I just feel like for the $270 that would be spent on the Shortboard, better options are available. Maybe it's my internal, anti-modeling side kicking in (not that I think it's bad, I'm just too lazy to use it), but I feel like you could probably get $150-$200 for your amp on the used market and then spend $400+ on a new amp that might suit your needs better than what you have now.

Ultimately, it comes down to needs. How much versatility do you need? Will you use more than four presets during a set? If so the Express might not be enough. If you can get away with only having four presets, then the Express is just great.

CDBongo 11-22-2007 12:02 PM

Here's the easiest solution:
Keep your amp. Get the FBV Express.

Rock 'n Christ 11-22-2007 07:07 PM

couple questions about 7-string guitars
 
I have several questions about 7-string guitars: As far as the tuning goes on 7ST's compared to 6ST's (regular ;)) goes, is standard tuning for a 7ST's the equivalent of standard tuning for 6ST's? Can you keep a 7ST in standard tuning and play a song in Drop B that was tabbed for a 6ST, if so, will you have to change the chords? Now about the chord formation 7ST compared to a 6ST. i.e, a bar chord on the 3rd fret on a 6ST guitar. on a 7ST, when making this bar chord, would you bar the 7th string as well? Or would you leave the 7th string open? i.e. a Bsus chord on a 6ST guitar (2nd fret/5th string and 4th fret/3rd-4th string), would you make the chord the same way on a 7ST, or would you shift all of your fingers over one string so that your 1st finger would be on the 6th string instead of the 5th string?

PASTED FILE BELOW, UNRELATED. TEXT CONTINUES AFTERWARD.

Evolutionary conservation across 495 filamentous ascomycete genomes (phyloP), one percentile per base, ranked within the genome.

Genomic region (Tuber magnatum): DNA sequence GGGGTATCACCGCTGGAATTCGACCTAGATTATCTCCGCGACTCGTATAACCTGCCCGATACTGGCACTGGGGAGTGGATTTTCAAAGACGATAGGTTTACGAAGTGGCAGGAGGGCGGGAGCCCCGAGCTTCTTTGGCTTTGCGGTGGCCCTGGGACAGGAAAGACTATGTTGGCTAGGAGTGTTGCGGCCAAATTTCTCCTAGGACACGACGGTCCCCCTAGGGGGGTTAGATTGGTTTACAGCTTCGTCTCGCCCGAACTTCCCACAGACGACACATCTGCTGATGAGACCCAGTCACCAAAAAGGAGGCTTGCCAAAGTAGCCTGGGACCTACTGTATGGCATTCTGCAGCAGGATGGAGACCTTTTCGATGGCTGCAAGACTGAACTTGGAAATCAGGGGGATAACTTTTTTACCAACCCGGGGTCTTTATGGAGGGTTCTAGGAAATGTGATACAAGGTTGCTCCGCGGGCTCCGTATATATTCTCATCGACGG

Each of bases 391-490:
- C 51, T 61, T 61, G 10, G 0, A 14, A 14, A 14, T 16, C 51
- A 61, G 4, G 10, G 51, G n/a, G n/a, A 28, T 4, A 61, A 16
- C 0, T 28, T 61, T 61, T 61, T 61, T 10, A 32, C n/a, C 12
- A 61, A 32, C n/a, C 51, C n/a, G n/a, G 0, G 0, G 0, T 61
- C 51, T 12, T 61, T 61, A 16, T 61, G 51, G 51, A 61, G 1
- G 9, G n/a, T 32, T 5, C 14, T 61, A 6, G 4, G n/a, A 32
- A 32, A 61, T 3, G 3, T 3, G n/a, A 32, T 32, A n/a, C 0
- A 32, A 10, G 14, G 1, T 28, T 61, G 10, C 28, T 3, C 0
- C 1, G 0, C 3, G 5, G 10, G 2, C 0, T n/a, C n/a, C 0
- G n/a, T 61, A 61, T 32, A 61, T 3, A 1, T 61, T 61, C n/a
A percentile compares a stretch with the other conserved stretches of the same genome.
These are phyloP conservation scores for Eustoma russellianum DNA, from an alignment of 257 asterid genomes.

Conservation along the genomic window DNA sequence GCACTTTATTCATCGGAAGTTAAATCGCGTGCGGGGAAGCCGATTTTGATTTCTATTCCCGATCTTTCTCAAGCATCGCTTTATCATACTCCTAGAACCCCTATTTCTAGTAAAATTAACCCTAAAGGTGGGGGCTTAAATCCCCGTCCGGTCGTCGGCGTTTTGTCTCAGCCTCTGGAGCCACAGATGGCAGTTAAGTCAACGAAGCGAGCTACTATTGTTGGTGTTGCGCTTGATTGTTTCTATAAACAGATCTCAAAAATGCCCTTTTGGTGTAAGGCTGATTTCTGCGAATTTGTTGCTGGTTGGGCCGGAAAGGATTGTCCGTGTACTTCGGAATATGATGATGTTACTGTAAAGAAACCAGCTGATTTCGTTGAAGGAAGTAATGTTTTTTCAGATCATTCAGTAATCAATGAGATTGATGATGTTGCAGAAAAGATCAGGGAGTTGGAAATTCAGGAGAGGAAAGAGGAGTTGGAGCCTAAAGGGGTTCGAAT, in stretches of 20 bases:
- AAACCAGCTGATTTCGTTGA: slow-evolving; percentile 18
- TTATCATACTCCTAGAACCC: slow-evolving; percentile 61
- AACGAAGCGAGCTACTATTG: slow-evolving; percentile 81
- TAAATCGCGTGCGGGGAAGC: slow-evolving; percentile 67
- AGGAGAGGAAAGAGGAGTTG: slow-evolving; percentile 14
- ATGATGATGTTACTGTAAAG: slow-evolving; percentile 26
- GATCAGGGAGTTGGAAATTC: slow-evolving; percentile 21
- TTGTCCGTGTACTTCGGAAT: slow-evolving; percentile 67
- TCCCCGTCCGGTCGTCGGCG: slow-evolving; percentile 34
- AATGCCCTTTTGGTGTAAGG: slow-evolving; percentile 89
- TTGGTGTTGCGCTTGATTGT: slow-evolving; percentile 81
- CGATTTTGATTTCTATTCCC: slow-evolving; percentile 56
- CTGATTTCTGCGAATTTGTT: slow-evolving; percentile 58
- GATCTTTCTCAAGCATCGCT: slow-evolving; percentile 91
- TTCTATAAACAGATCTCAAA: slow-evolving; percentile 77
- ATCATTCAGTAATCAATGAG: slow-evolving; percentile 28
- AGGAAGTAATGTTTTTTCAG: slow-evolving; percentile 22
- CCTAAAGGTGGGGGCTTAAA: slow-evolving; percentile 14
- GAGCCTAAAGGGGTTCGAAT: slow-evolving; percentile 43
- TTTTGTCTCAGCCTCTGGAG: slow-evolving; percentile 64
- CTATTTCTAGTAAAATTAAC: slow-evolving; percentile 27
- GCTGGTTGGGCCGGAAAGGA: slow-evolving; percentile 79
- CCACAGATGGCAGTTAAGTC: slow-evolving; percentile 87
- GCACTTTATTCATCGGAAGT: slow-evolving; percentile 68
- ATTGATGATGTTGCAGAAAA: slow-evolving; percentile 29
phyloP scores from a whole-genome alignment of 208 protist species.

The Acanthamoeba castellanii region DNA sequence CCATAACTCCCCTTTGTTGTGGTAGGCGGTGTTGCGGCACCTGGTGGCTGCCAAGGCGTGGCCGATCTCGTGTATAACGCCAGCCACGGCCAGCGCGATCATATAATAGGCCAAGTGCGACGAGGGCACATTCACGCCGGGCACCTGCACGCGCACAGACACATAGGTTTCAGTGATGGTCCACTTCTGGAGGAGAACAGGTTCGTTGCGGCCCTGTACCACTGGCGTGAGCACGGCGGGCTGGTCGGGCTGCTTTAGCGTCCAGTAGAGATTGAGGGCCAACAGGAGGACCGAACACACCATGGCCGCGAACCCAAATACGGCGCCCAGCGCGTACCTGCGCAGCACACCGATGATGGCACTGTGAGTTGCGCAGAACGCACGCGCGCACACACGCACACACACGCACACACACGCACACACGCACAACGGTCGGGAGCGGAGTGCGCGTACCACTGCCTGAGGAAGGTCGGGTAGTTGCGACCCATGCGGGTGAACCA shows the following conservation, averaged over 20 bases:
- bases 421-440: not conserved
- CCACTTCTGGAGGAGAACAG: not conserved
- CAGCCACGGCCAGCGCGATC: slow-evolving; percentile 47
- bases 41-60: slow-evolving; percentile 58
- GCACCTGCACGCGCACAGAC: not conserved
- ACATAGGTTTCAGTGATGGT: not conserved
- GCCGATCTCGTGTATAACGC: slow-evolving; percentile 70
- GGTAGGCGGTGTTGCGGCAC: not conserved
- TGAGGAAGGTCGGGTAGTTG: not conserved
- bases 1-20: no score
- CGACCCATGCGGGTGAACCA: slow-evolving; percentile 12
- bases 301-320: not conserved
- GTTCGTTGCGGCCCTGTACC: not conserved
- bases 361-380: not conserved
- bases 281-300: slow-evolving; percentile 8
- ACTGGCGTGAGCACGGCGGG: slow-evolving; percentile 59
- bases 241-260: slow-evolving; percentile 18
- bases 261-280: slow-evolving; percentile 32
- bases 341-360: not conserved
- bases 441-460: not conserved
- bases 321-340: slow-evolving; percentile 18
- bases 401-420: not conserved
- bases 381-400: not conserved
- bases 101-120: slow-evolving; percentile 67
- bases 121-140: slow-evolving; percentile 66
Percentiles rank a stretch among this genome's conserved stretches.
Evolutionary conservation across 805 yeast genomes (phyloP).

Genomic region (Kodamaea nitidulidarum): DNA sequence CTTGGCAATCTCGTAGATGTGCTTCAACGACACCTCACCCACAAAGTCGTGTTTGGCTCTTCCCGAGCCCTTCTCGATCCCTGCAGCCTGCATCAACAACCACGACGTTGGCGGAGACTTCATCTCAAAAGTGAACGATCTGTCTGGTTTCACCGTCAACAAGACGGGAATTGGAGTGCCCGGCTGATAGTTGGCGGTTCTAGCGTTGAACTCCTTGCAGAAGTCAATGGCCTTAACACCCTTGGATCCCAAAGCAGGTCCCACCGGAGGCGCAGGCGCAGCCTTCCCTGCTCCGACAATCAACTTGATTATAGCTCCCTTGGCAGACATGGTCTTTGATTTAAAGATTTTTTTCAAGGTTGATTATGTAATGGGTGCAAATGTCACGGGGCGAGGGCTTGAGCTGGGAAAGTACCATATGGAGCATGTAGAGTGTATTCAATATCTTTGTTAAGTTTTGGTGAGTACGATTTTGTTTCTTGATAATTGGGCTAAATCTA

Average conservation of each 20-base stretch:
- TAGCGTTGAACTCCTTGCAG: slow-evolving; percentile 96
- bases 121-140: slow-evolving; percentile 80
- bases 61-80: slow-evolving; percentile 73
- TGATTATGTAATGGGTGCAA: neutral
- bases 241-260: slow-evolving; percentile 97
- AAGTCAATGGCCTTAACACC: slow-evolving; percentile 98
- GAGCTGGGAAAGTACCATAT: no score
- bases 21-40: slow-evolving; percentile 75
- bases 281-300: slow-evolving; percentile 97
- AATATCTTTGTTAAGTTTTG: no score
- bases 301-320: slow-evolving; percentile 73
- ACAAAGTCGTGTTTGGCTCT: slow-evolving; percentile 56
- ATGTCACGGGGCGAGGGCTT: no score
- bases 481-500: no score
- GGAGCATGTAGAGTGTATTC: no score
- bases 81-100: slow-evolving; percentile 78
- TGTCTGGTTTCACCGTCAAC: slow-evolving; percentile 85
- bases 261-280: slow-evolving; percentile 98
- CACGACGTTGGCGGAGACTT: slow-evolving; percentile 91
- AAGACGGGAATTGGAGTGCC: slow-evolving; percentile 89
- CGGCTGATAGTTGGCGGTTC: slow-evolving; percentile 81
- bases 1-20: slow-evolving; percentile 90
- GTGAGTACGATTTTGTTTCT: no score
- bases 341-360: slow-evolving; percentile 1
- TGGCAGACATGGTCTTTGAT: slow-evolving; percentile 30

Sorry about the bombardment of questions, its just that a 7-string is in my near future, and I need to know all of this before I buy it :).



TIA
-RIC

Rock 'n Christ 11-22-2007 07:31 PM

Baritone? What is it?
 
Demon Hunter has a Baritone guitar, and I just thought that a Baritone was a type of guitar, but I came across this guitar and I looked at the tuning. Here's the link (go to the bottom right-hand corner, after clicking on "Guitars" at the top, and youll find Schecter's C-1 Baritone):

http://www.schecterguitars.com/index.asp


If you look at the tuning at the bottom right-hand corner after clicking the link to the guitar (not the very bottom but close), youll notice that the tuning is far from standard, why is it tuned this way and what is the significance of it?


TIA
-RIC

LWatford 11-22-2007 07:58 PM

Baritone guitar is usually a guitar down a fifth from normal guitar tuning. The intervals between the strings stay the same, but instead of being E-e, you'll have B-b or A-a.

Rock 'n Christ 11-22-2007 09:14 PM

Quote:

Originally Posted by LWatford (Post 3106713)
Baritone guitar is usually a guitar down a fifth from normal guitar tuning. The intervals between the strings stay the same, but instead of being E-e, you'll have B-b or A-a.



So its a guitar specifically designed for drop tuning?

Can it do standard tuning as well?

Rock 'n Christ 11-22-2007 09:24 PM